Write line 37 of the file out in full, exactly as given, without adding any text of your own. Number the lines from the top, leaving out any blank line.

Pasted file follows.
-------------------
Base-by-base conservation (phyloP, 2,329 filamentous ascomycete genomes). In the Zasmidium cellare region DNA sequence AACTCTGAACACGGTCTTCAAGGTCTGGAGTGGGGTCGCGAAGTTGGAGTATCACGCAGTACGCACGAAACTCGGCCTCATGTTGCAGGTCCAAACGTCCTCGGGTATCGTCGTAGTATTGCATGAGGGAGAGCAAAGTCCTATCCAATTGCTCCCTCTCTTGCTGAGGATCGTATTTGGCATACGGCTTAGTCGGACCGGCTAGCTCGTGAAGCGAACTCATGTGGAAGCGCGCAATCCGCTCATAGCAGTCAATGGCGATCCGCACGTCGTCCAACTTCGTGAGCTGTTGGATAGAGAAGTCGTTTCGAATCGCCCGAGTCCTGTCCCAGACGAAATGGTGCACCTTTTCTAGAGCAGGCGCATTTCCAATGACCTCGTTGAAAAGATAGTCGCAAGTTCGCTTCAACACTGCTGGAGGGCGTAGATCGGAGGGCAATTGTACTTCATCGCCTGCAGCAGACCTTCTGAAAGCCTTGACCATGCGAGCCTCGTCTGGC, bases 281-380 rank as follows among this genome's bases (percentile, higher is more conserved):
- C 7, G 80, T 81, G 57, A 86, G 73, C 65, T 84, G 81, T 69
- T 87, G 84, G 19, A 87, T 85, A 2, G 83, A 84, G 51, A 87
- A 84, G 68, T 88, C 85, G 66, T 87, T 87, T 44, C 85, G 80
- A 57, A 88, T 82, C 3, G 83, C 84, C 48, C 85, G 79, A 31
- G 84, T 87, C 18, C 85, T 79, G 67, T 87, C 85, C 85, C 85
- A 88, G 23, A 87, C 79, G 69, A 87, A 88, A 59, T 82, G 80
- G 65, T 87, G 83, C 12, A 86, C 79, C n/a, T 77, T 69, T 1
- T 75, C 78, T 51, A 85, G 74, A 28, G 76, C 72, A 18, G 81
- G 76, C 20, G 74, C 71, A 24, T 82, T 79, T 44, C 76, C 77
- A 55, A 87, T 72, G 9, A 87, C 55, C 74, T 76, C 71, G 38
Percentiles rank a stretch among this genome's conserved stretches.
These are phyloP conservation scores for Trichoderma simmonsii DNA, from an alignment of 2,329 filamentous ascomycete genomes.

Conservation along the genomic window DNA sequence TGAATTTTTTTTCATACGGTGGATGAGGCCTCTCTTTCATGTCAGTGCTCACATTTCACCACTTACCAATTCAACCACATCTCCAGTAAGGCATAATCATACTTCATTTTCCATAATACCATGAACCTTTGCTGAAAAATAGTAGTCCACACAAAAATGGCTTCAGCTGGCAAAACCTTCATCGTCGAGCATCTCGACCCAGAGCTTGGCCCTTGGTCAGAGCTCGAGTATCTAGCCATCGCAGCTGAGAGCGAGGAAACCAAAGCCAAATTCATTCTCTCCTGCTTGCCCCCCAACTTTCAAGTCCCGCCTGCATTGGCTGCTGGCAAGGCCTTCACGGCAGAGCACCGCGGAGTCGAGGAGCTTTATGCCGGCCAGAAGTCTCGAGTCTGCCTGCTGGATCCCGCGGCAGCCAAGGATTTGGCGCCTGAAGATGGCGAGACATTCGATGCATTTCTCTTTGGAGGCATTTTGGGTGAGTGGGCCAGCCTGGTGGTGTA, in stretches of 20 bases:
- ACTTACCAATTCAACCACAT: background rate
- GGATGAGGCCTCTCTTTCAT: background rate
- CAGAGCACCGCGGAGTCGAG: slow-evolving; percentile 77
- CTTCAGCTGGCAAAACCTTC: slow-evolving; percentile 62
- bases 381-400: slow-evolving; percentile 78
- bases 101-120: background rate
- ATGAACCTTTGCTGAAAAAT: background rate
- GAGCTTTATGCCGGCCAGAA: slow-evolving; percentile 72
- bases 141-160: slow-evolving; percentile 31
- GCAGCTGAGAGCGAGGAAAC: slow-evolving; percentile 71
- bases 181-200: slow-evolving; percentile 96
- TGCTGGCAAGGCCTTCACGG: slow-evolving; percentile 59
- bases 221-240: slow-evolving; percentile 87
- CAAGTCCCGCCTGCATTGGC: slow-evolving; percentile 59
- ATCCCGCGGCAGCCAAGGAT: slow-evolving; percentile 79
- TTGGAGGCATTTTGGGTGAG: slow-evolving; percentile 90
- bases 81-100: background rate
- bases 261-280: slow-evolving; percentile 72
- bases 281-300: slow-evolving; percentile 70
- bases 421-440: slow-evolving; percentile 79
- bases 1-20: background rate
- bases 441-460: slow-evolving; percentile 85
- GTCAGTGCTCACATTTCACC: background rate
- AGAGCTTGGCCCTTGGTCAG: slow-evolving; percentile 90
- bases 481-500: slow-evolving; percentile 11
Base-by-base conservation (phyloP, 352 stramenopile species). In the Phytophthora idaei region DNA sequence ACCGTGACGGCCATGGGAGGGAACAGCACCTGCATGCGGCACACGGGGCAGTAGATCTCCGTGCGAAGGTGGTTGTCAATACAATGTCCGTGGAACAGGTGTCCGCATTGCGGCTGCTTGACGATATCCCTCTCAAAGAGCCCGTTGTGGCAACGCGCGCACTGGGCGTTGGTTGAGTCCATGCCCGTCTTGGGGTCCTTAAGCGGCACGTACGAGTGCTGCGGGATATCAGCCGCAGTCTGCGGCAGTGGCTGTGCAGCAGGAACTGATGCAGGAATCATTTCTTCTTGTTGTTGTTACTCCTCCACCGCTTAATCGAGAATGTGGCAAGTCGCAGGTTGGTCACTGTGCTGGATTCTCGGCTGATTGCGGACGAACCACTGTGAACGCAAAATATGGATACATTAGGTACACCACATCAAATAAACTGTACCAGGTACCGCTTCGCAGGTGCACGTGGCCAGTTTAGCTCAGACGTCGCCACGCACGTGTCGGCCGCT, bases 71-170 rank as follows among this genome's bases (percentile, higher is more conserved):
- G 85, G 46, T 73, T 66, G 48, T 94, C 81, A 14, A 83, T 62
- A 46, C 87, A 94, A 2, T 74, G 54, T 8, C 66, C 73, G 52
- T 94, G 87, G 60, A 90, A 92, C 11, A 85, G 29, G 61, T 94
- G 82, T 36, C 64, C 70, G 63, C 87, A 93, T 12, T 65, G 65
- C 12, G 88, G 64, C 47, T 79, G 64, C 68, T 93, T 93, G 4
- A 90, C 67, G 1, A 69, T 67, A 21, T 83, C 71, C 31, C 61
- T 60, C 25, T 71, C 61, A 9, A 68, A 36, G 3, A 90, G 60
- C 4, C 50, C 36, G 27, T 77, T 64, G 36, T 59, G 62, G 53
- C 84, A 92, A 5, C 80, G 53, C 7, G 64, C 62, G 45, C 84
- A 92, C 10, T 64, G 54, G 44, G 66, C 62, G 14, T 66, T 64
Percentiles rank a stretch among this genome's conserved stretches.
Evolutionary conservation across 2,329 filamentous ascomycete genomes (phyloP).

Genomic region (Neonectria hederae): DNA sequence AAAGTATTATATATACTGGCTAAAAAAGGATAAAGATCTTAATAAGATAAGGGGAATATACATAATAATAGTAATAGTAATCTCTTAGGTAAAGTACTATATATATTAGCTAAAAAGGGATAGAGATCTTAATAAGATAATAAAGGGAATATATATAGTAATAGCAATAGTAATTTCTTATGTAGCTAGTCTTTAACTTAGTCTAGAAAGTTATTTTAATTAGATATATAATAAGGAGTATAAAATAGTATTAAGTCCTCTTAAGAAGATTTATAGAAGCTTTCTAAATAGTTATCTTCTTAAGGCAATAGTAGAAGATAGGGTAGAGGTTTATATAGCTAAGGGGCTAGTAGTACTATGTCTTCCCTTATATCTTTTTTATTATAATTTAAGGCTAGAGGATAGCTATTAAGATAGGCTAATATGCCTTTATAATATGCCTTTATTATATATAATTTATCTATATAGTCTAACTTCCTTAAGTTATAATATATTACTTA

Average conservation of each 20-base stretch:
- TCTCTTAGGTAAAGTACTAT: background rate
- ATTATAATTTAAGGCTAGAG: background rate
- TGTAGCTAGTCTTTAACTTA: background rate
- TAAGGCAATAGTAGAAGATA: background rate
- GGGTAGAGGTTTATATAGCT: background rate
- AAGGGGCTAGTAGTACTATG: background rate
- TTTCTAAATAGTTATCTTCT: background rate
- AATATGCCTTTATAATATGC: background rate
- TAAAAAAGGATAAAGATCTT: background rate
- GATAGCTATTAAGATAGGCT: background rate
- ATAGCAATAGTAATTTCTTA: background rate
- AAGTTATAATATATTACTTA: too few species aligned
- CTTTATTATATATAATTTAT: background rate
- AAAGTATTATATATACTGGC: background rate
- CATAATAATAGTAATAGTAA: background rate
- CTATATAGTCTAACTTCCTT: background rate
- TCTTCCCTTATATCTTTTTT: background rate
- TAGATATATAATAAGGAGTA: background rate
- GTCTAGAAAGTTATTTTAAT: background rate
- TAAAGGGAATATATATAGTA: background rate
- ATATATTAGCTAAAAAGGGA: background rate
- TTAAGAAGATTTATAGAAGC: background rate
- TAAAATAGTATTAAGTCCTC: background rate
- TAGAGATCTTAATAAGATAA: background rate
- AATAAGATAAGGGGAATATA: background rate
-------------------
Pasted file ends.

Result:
- GTCAGTGCTCACATTTCACC: background rate